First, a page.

10 things you ought to know about Tampa Bay, Florida business scene today
Wake up and good morning. It's a big news buffet today, so here are 10 things to know about Tampa Bay and Florida business this morning.
9. Gambling interests that wanted Las Vegas-style destination gambling in South Florida but could not get it through the Florida Legislature are now trying to take their pitch directly to Florida voters with a "New Jobs and Revenue for Florida" campaign, says the South Florida Sun Sentinel here.
8. Adding insult to injury, Spain wants treasure hunters Odyssey Marine Exploration of Tampa to pay about $4 million in legal costs in the court fight that resulted in Spain recovering the rich treasures Odyssey unearthed from the Black Swan shipwreck. Not amused, Odyssey argues here that's going over the legal line.
7. The National Law Journal just ranked the nation's 350 largest law firms and two based in Tampa made the list. The largest Tampa Bay-based firm is Carlton Fields at No. 149 with 280 attorneys. The other local firm to make it is Fowler White Boggs at No. 312 with 126 attorneys.
6. Ben-Zion Bradley Weitz is a Florida attorney who, according to this New York Times story, is terroroizing small New Yok businesses by suing so many of them for violating the Americsna With Disabilities Act. Tampa businesses, including a strip mall, a convenience store, a bar and print shop, were sued by Weitz two weeks ago.
5. Electric car charging stations are starting to multiply in central Florida metro areas, says the Orlando Sentinel. Here's Walgreens announcing plans to add 13 new stations at Walgreens locations in Tampa, St. Petersburg and Orlando.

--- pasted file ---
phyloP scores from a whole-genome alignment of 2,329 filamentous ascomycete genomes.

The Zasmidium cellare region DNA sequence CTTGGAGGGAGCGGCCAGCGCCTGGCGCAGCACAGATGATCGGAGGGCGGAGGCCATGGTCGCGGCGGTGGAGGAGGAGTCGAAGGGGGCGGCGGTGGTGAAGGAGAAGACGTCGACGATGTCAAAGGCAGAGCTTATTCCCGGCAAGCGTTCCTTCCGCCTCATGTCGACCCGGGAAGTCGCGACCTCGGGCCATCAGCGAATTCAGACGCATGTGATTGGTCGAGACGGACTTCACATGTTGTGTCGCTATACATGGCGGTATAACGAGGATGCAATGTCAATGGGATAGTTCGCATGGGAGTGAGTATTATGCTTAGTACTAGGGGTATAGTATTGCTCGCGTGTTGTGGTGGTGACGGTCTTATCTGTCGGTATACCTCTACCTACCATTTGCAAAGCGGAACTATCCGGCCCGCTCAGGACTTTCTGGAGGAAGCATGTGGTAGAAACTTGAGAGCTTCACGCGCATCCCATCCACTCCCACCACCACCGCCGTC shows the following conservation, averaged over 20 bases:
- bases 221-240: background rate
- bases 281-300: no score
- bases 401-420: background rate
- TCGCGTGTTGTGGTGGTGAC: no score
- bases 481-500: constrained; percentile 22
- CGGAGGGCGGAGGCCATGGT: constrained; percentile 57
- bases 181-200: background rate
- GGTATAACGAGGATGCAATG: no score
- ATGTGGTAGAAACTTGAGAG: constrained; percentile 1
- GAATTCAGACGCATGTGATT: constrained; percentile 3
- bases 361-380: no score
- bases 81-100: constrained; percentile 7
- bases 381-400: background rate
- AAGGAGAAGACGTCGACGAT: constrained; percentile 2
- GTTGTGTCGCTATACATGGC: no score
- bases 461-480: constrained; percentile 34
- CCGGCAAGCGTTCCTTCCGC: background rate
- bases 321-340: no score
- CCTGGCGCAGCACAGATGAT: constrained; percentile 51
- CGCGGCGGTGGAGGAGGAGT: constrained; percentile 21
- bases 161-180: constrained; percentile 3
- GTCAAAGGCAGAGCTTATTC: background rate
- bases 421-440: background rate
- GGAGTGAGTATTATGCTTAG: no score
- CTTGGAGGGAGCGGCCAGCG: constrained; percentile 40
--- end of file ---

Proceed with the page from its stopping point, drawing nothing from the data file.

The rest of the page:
4. The Pulitzer Prizes were announced Monday but nobody won for editorial writing. Among the finalists, though, were Tampa Bay Times editorial writers Tim Nickens, Joni James, John Hill and Robyn Blumner for their series on the inexperienced Florida Gov. Rick Scott that "caused the governor to mend some of his ways." Read more in the Washington Post.
2. USA Today reports that, much to the delight of phone companies like Verizon, landline phone services in some states are starting to go the way of the dodo bird. When will that happen in Florida?
1. There's far more turmoil than meets the eye inside Tampa's Savtira Corp. The cloud-based e-commerce start-up is in trouble with the Department of Labor over failing to pay its workers. And CEO Tim Roberts, blamed by many former employees for much of the firm's woes, claims "greedy investors" and some former employees are trying to bankrupt the company in order to buy the company's patents and tech remains on the chap on the courthouse steps. Read more in my column today in the Tampa Bay Times. One web site that's clearly targeting Roberts' alleged problems in the past is also getting lots of buzz among ex-Savtira workers. It's called "Savtira exposed."
-- Robert Trigaux, Business Columnist, Tampa Bay Times